Chin Ma Ya’s Tan Tan Men Combines Two of My Favorite Things (Dan Dan Noodles & Ramen)
Is there a better area of Downtown to work near (or eat lunch in) than Little Tokyo? It almost makes me want to get a job at City Hall just so I could work near all the great Japanese food that lines the streets between Main St. and Alameda. I’ve already tried the porky bowl of goodness that is Daikokuya’s ramen, and the Little Tokyo Marketplace (on 3rd & Alameda) is on my radar. But when Profiled Lunch’er “Nguyen” (who also happens to own Starry Kitchen in the Downtown Water Court) called Chin Ma Ya’s ramen one of his favorite dishes to eat Downtown, the Weller Court (nr. 2nd and Los Angeles) leaped to the top of my list.
Chin Ma Ya isn’t known for their typical Japanese ramen. You can order a shoyu or shio ramen, but their specialty is something called “tan tan men” a Japanese ramen with a Sichuan twist (imagine a bowl of soup with dan dan noodles dumped into it, and that’s the dish.) I love ramen. And I love Sichuan cuisine. So there was pretty much no way this was going to be bad…
The broth is made from both chicken and pork, so it’s not nearly as porky as Daikokuya (a good thing or a bad thing depending on who you ask) but there is sesame paste added to the broth giving it a slightly creamy texture. The ground beef and pork mixture that gets dumped into the soup helps give it a nice meaty flavor, and the slightly curly noodles are some of the better I’ve had in L.A. As for the spice I went with medium, on the waiters recommendation, which had a nice kick… but nothing unmanageable. If you like things very spicy, I would definitely order it hot… but according to Rameniac (my go to source for all things ramen) even that isn’t going to bring you to tears. (Although, I guess if super spicy is what you’re looking for, you should just hit up Orochen upstairs.) The best part of the whole thing was the kara-age (fried chicken), which you can get on top of your ramen (how could I not, right?) The choice between having ramen topped with fried chicken, and ramen without fried chicken is no choice at all. Don’t like it getting soggy in the soup? It’s a popular side dish as well.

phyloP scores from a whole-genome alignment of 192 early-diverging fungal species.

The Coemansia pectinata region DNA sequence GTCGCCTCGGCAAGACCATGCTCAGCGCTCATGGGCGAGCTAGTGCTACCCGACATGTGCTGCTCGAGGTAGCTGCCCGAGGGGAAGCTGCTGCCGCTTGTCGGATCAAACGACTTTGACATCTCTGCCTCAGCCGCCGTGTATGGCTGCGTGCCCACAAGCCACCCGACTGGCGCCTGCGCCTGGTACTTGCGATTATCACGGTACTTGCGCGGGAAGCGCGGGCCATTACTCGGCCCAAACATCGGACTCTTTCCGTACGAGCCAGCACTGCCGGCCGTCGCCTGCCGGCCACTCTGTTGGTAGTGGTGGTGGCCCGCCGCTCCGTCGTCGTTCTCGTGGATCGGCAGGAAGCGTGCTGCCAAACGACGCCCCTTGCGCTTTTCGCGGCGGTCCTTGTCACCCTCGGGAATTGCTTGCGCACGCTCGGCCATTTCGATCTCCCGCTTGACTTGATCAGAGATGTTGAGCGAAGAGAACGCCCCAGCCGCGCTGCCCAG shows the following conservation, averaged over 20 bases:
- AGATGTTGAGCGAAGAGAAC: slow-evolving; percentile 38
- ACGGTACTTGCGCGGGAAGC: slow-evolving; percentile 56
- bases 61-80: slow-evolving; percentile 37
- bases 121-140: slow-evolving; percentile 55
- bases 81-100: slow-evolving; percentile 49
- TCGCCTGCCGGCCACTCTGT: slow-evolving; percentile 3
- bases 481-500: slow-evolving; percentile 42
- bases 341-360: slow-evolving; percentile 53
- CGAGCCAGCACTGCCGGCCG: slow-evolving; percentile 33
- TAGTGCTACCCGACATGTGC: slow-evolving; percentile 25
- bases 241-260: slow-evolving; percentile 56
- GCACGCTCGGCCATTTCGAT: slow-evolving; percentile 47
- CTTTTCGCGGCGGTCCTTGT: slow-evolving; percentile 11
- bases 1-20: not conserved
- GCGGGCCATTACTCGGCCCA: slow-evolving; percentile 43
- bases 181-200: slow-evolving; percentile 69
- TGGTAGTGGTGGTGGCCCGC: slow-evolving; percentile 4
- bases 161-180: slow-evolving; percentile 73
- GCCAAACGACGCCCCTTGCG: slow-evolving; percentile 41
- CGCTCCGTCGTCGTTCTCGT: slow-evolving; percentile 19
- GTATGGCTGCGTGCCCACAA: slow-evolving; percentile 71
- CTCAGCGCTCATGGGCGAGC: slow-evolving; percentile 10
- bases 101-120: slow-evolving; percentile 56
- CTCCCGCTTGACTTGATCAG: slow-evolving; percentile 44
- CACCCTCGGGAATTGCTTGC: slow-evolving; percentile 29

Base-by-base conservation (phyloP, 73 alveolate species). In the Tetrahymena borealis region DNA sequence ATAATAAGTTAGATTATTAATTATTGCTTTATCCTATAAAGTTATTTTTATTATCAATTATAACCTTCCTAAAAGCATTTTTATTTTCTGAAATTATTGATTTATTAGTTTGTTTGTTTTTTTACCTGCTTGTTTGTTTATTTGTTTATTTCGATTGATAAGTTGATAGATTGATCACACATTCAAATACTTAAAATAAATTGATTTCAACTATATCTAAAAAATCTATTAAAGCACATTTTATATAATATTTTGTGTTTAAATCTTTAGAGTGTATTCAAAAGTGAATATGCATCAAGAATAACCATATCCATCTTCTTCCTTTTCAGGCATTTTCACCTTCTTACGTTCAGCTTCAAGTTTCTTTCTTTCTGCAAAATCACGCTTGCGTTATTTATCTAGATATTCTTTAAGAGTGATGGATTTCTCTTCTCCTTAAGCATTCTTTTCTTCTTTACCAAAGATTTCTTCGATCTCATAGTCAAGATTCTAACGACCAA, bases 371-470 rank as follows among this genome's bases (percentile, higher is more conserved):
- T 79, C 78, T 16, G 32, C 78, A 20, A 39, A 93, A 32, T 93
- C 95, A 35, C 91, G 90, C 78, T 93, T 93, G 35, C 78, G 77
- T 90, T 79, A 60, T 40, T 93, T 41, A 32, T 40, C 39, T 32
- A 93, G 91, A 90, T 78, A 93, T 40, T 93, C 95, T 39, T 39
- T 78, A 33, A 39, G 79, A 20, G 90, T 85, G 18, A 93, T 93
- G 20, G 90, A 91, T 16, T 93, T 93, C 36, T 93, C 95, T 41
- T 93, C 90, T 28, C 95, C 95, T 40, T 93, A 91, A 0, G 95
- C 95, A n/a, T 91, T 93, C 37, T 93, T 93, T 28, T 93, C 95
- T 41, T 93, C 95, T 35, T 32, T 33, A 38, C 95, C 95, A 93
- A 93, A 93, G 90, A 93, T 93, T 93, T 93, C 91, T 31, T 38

The ramen alone is only $7.30, with kare age on top it jumps to $8.90. But the hard core Midtown Lunch’ers will go for the combos- where you can get ramen along with their other signature dish- chin ma han- for under $10.
If you’ve ever had mapo tofu then “Chin-Ma Han” will be familiar to you. It’s tofu that been simmered with ground beef and pork and served over rice. Once again, it wasn’t as spicy as a true Sichuan dish but I really liked the added bit of sweetness that you don’t find in mapo tofu (I believe the not so secret ingredient is miso paste.) Combined with the soup, it’s way to much for one person to eat (even me!) but once again, how could I not.
I still haven’t found a proper Sichuan Midtown Lunch (clearly I’m going to need to to the SGV for that), and for typical ramen Downtown I’d probably choose Daikokuya (admittedly, though, I haven’t tried Orochen yet.) But Chin Ma Ya is certainly unique… and if you’re in the mood for some dan dan noodles, masquerading as Japanese ramen, this is a great lunch option.
- Dan dan noodles + Ramen = Heaven!
- I like pork, but Daikokuya is too much. Chin Ma Ya’s broth is more my speed
- Ground meat FTW
- Ramen + mapo tofu for under $10 is a great deal for a ton of food
- Their kara age is awesome… and you can get it in top of your ramen.
- At lunch they have $2 draft beers!
- If you like their hot soup, wait until you try their cold tan tan men. It’s even better…
- The broth isn’t porky enough
- When it comes to ramen, I just want the basics. None of this crazy hybrid stuff.
- Way to bastardize two great cuisines with one dish
- I prefer slices of pork belly to ground meat
- I’m not into spicy
- Sweet mapo tofu just seems wrong
Chin Ma Ya of Tokyo, 123 Onizuka St. (Weller Court 2nd Floor), 213-625-3400
Parking is available if you enter on 2nd St. btw. San Pedro and Los Angeles. 1 hour free with validation.